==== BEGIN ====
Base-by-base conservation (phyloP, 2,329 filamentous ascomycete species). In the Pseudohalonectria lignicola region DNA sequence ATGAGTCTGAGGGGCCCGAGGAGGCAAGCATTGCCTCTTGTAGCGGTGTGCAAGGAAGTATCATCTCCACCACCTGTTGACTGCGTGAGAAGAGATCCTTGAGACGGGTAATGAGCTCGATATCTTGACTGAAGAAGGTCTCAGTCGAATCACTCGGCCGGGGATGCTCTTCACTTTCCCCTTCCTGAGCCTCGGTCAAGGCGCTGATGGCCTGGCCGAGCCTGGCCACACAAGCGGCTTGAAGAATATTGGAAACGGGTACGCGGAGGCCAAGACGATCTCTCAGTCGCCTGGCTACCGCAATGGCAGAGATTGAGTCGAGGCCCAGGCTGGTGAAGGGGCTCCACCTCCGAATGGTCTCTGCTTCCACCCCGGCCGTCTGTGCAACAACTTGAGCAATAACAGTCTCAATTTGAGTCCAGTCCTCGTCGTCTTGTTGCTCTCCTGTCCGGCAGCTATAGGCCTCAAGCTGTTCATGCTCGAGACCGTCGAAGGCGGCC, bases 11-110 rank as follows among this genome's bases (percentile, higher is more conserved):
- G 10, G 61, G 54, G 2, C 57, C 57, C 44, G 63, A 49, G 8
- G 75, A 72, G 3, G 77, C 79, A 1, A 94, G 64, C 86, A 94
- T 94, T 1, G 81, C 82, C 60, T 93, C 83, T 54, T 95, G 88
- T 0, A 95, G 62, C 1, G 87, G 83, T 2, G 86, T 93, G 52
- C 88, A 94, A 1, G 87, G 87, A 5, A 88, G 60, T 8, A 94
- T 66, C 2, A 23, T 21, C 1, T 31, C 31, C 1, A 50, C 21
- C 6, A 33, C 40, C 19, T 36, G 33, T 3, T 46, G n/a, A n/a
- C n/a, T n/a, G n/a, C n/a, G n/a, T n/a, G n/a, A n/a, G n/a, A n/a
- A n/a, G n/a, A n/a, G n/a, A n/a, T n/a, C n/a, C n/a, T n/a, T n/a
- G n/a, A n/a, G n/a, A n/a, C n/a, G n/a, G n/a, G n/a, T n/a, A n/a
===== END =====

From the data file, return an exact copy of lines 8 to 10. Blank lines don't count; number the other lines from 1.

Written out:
- C 6, A 33, C 40, C 19, T 36, G 33, T 3, T 46, G n/a, A n/a
- C n/a, T n/a, G n/a, C n/a, G n/a, T n/a, G n/a, A n/a, G n/a, A n/a
- A n/a, G n/a, A n/a, G n/a, A n/a, T n/a, C n/a, C n/a, T n/a, T n/a